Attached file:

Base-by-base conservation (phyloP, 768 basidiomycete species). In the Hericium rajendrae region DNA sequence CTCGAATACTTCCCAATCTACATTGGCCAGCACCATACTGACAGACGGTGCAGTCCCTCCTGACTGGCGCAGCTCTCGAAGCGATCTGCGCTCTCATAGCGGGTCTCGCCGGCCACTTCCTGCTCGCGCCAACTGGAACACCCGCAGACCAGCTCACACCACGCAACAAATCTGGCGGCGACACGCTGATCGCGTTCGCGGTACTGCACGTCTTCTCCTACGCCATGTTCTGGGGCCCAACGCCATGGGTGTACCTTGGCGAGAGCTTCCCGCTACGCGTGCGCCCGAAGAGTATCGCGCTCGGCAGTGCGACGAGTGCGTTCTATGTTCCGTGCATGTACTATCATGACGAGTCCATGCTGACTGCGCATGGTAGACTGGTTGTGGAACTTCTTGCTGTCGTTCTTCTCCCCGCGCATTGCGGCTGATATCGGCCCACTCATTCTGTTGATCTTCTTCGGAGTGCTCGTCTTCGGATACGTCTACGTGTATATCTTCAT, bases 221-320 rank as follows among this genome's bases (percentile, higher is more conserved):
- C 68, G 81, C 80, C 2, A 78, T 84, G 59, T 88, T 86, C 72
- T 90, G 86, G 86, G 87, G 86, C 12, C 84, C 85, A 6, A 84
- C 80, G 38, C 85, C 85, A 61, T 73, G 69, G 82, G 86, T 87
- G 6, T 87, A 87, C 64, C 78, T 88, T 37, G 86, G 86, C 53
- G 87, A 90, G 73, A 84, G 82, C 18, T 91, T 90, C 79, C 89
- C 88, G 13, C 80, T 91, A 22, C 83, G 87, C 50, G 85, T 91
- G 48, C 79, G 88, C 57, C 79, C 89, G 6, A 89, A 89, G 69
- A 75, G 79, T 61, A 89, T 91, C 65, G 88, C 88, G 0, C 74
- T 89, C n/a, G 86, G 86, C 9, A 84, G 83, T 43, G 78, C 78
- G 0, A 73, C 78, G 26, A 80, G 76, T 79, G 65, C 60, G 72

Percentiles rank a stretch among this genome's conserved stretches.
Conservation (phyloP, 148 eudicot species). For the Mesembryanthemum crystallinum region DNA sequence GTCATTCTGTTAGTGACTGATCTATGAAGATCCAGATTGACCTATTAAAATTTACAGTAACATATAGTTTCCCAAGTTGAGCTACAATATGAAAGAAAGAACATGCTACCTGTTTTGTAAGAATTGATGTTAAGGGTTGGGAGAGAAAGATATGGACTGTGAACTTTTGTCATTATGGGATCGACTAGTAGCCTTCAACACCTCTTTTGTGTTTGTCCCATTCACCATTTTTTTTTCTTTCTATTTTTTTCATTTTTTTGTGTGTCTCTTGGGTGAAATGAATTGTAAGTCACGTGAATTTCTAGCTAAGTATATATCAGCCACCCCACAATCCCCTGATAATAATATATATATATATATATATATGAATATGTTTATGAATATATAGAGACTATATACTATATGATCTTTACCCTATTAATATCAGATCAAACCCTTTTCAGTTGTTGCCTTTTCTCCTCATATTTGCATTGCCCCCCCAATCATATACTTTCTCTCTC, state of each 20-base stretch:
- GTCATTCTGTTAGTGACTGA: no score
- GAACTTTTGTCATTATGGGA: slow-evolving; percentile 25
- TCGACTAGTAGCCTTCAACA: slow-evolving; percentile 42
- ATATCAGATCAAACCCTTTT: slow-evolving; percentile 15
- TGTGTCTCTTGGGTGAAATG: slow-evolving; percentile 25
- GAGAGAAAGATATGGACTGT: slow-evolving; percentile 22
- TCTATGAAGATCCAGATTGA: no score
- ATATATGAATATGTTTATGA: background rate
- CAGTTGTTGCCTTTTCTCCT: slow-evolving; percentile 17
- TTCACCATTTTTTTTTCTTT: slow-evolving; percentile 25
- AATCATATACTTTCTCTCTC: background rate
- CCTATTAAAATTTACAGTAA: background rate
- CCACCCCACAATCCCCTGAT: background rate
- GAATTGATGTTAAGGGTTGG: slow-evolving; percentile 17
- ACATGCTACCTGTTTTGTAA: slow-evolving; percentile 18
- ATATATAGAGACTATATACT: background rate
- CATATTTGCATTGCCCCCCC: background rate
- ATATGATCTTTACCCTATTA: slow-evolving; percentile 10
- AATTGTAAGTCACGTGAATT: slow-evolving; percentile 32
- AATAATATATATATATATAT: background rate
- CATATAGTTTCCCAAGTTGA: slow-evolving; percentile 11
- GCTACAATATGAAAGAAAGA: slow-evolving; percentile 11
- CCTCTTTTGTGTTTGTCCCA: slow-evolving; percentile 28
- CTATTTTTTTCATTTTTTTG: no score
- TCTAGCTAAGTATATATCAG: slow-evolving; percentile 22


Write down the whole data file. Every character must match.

Base-by-base conservation (phyloP, 768 basidiomycete species). In the Hericium rajendrae region DNA sequence CTCGAATACTTCCCAATCTACATTGGCCAGCACCATACTGACAGACGGTGCAGTCCCTCCTGACTGGCGCAGCTCTCGAAGCGATCTGCGCTCTCATAGCGGGTCTCGCCGGCCACTTCCTGCTCGCGCCAACTGGAACACCCGCAGACCAGCTCACACCACGCAACAAATCTGGCGGCGACACGCTGATCGCGTTCGCGGTACTGCACGTCTTCTCCTACGCCATGTTCTGGGGCCCAACGCCATGGGTGTACCTTGGCGAGAGCTTCCCGCTACGCGTGCGCCCGAAGAGTATCGCGCTCGGCAGTGCGACGAGTGCGTTCTATGTTCCGTGCATGTACTATCATGACGAGTCCATGCTGACTGCGCATGGTAGACTGGTTGTGGAACTTCTTGCTGTCGTTCTTCTCCCCGCGCATTGCGGCTGATATCGGCCCACTCATTCTGTTGATCTTCTTCGGAGTGCTCGTCTTCGGATACGTCTACGTGTATATCTTCAT, bases 221-320 rank as follows among this genome's bases (percentile, higher is more conserved):
- C 68, G 81, C 80, C 2, A 78, T 84, G 59, T 88, T 86, C 72
- T 90, G 86, G 86, G 87, G 86, C 12, C 84, C 85, A 6, A 84
- C 80, G 38, C 85, C 85, A 61, T 73, G 69, G 82, G 86, T 87
- G 6, T 87, A 87, C 64, C 78, T 88, T 37, G 86, G 86, C 53
- G 87, A 90, G 73, A 84, G 82, C 18, T 91, T 90, C 79, C 89
- C 88, G 13, C 80, T 91, A 22, C 83, G 87, C 50, G 85, T 91
- G 48, C 79, G 88, C 57, C 79, C 89, G 6, A 89, A 89, G 69
- A 75, G 79, T 61, A 89, T 91, C 65, G 88, C 88, G 0, C 74
- T 89, C n/a, G 86, G 86, C 9, A 84, G 83, T 43, G 78, C 78
- G 0, A 73, C 78, G 26, A 80, G 76, T 79, G 65, C 60, G 72

Percentiles rank a stretch among this genome's conserved stretches.
Conservation (phyloP, 148 eudicot species). For the Mesembryanthemum crystallinum region DNA sequence GTCATTCTGTTAGTGACTGATCTATGAAGATCCAGATTGACCTATTAAAATTTACAGTAACATATAGTTTCCCAAGTTGAGCTACAATATGAAAGAAAGAACATGCTACCTGTTTTGTAAGAATTGATGTTAAGGGTTGGGAGAGAAAGATATGGACTGTGAACTTTTGTCATTATGGGATCGACTAGTAGCCTTCAACACCTCTTTTGTGTTTGTCCCATTCACCATTTTTTTTTCTTTCTATTTTTTTCATTTTTTTGTGTGTCTCTTGGGTGAAATGAATTGTAAGTCACGTGAATTTCTAGCTAAGTATATATCAGCCACCCCACAATCCCCTGATAATAATATATATATATATATATATATGAATATGTTTATGAATATATAGAGACTATATACTATATGATCTTTACCCTATTAATATCAGATCAAACCCTTTTCAGTTGTTGCCTTTTCTCCTCATATTTGCATTGCCCCCCCAATCATATACTTTCTCTCTC, state of each 20-base stretch:
- GTCATTCTGTTAGTGACTGA: no score
- GAACTTTTGTCATTATGGGA: slow-evolving; percentile 25
- TCGACTAGTAGCCTTCAACA: slow-evolving; percentile 42
- ATATCAGATCAAACCCTTTT: slow-evolving; percentile 15
- TGTGTCTCTTGGGTGAAATG: slow-evolving; percentile 25
- GAGAGAAAGATATGGACTGT: slow-evolving; percentile 22
- TCTATGAAGATCCAGATTGA: no score
- ATATATGAATATGTTTATGA: background rate
- CAGTTGTTGCCTTTTCTCCT: slow-evolving; percentile 17
- TTCACCATTTTTTTTTCTTT: slow-evolving; percentile 25
- AATCATATACTTTCTCTCTC: background rate
- CCTATTAAAATTTACAGTAA: background rate
- CCACCCCACAATCCCCTGAT: background rate
- GAATTGATGTTAAGGGTTGG: slow-evolving; percentile 17
- ACATGCTACCTGTTTTGTAA: slow-evolving; percentile 18
- ATATATAGAGACTATATACT: background rate
- CATATTTGCATTGCCCCCCC: background rate
- ATATGATCTTTACCCTATTA: slow-evolving; percentile 10
- AATTGTAAGTCACGTGAATT: slow-evolving; percentile 32
- AATAATATATATATATATAT: background rate
- CATATAGTTTCCCAAGTTGA: slow-evolving; percentile 11
- GCTACAATATGAAAGAAAGA: slow-evolving; percentile 11
- CCTCTTTTGTGTTTGTCCCA: slow-evolving; percentile 28
- CTATTTTTTTCATTTTTTTG: no score
- TCTAGCTAAGTATATATCAG: slow-evolving; percentile 22